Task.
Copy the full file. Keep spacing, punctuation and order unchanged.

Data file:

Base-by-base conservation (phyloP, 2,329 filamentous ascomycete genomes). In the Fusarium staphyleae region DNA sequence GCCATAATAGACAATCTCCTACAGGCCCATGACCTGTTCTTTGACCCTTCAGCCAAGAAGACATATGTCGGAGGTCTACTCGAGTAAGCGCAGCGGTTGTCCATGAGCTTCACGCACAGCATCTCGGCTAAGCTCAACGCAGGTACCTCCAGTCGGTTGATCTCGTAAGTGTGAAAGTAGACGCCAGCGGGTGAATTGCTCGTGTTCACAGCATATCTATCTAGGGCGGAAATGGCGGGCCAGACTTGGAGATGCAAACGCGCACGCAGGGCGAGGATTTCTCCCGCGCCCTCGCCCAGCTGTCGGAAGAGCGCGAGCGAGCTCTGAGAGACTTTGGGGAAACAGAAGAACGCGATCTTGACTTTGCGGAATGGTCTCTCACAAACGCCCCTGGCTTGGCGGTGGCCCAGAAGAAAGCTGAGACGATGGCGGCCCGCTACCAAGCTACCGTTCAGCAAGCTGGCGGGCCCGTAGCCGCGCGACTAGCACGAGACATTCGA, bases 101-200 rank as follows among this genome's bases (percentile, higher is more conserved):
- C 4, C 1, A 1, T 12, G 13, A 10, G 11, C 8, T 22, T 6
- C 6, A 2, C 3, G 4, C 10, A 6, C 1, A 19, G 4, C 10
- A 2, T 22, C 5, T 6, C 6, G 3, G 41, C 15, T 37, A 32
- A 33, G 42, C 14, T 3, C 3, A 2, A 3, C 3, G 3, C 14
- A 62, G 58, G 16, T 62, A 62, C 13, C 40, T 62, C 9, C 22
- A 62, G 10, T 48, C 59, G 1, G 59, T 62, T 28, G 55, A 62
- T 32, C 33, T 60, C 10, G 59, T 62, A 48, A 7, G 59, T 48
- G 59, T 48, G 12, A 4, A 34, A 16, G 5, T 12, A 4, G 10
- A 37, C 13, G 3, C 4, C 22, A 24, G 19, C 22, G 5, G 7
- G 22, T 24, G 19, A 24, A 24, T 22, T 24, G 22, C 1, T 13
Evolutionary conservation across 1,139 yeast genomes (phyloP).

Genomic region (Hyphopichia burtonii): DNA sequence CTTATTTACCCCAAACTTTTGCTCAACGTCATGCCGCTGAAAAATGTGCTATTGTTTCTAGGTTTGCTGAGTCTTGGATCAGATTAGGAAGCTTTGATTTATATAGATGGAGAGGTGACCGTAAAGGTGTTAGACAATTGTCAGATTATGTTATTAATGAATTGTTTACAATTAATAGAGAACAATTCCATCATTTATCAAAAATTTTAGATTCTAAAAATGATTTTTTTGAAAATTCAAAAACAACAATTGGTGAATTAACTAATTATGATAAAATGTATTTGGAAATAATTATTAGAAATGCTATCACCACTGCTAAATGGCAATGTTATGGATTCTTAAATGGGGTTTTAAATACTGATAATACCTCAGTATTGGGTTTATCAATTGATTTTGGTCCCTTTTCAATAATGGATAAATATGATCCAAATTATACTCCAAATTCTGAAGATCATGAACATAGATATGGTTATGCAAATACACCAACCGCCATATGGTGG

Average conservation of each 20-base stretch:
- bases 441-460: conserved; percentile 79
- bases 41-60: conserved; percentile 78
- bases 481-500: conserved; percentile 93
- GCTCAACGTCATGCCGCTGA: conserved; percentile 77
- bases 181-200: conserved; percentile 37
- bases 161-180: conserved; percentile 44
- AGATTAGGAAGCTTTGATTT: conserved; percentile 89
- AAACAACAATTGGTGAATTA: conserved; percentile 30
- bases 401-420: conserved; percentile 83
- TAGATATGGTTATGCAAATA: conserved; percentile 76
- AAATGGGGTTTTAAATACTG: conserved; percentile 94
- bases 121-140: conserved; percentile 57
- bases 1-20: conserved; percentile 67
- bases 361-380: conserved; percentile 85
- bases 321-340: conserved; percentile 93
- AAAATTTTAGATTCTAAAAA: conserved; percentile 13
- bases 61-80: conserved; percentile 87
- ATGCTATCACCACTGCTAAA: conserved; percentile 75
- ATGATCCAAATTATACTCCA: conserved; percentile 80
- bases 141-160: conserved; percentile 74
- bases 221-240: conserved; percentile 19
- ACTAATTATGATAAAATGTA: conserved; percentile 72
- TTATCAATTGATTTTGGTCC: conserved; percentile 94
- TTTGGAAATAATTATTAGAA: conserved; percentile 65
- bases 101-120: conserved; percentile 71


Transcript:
Base-by-base conservation (phyloP, 2,329 filamentous ascomycete genomes). In the Fusarium staphyleae region DNA sequence GCCATAATAGACAATCTCCTACAGGCCCATGACCTGTTCTTTGACCCTTCAGCCAAGAAGACATATGTCGGAGGTCTACTCGAGTAAGCGCAGCGGTTGTCCATGAGCTTCACGCACAGCATCTCGGCTAAGCTCAACGCAGGTACCTCCAGTCGGTTGATCTCGTAAGTGTGAAAGTAGACGCCAGCGGGTGAATTGCTCGTGTTCACAGCATATCTATCTAGGGCGGAAATGGCGGGCCAGACTTGGAGATGCAAACGCGCACGCAGGGCGAGGATTTCTCCCGCGCCCTCGCCCAGCTGTCGGAAGAGCGCGAGCGAGCTCTGAGAGACTTTGGGGAAACAGAAGAACGCGATCTTGACTTTGCGGAATGGTCTCTCACAAACGCCCCTGGCTTGGCGGTGGCCCAGAAGAAAGCTGAGACGATGGCGGCCCGCTACCAAGCTACCGTTCAGCAAGCTGGCGGGCCCGTAGCCGCGCGACTAGCACGAGACATTCGA, bases 101-200 rank as follows among this genome's bases (percentile, higher is more conserved):
- C 4, C 1, A 1, T 12, G 13, A 10, G 11, C 8, T 22, T 6
- C 6, A 2, C 3, G 4, C 10, A 6, C 1, A 19, G 4, C 10
- A 2, T 22, C 5, T 6, C 6, G 3, G 41, C 15, T 37, A 32
- A 33, G 42, C 14, T 3, C 3, A 2, A 3, C 3, G 3, C 14
- A 62, G 58, G 16, T 62, A 62, C 13, C 40, T 62, C 9, C 22
- A 62, G 10, T 48, C 59, G 1, G 59, T 62, T 28, G 55, A 62
- T 32, C 33, T 60, C 10, G 59, T 62, A 48, A 7, G 59, T 48
- G 59, T 48, G 12, A 4, A 34, A 16, G 5, T 12, A 4, G 10
- A 37, C 13, G 3, C 4, C 22, A 24, G 19, C 22, G 5, G 7
- G 22, T 24, G 19, A 24, A 24, T 22, T 24, G 22, C 1, T 13
Evolutionary conservation across 1,139 yeast genomes (phyloP).

Genomic region (Hyphopichia burtonii): DNA sequence CTTATTTACCCCAAACTTTTGCTCAACGTCATGCCGCTGAAAAATGTGCTATTGTTTCTAGGTTTGCTGAGTCTTGGATCAGATTAGGAAGCTTTGATTTATATAGATGGAGAGGTGACCGTAAAGGTGTTAGACAATTGTCAGATTATGTTATTAATGAATTGTTTACAATTAATAGAGAACAATTCCATCATTTATCAAAAATTTTAGATTCTAAAAATGATTTTTTTGAAAATTCAAAAACAACAATTGGTGAATTAACTAATTATGATAAAATGTATTTGGAAATAATTATTAGAAATGCTATCACCACTGCTAAATGGCAATGTTATGGATTCTTAAATGGGGTTTTAAATACTGATAATACCTCAGTATTGGGTTTATCAATTGATTTTGGTCCCTTTTCAATAATGGATAAATATGATCCAAATTATACTCCAAATTCTGAAGATCATGAACATAGATATGGTTATGCAAATACACCAACCGCCATATGGTGG

Average conservation of each 20-base stretch:
- bases 441-460: conserved; percentile 79
- bases 41-60: conserved; percentile 78
- bases 481-500: conserved; percentile 93
- GCTCAACGTCATGCCGCTGA: conserved; percentile 77
- bases 181-200: conserved; percentile 37
- bases 161-180: conserved; percentile 44
- AGATTAGGAAGCTTTGATTT: conserved; percentile 89
- AAACAACAATTGGTGAATTA: conserved; percentile 30
- bases 401-420: conserved; percentile 83
- TAGATATGGTTATGCAAATA: conserved; percentile 76
- AAATGGGGTTTTAAATACTG: conserved; percentile 94
- bases 121-140: conserved; percentile 57
- bases 1-20: conserved; percentile 67
- bases 361-380: conserved; percentile 85
- bases 321-340: conserved; percentile 93
- AAAATTTTAGATTCTAAAAA: conserved; percentile 13
- bases 61-80: conserved; percentile 87
- ATGCTATCACCACTGCTAAA: conserved; percentile 75
- ATGATCCAAATTATACTCCA: conserved; percentile 80
- bases 141-160: conserved; percentile 74
- bases 221-240: conserved; percentile 19
- ACTAATTATGATAAAATGTA: conserved; percentile 72
- TTATCAATTGATTTTGGTCC: conserved; percentile 94
- TTTGGAAATAATTATTAGAA: conserved; percentile 65
- bases 101-120: conserved; percentile 71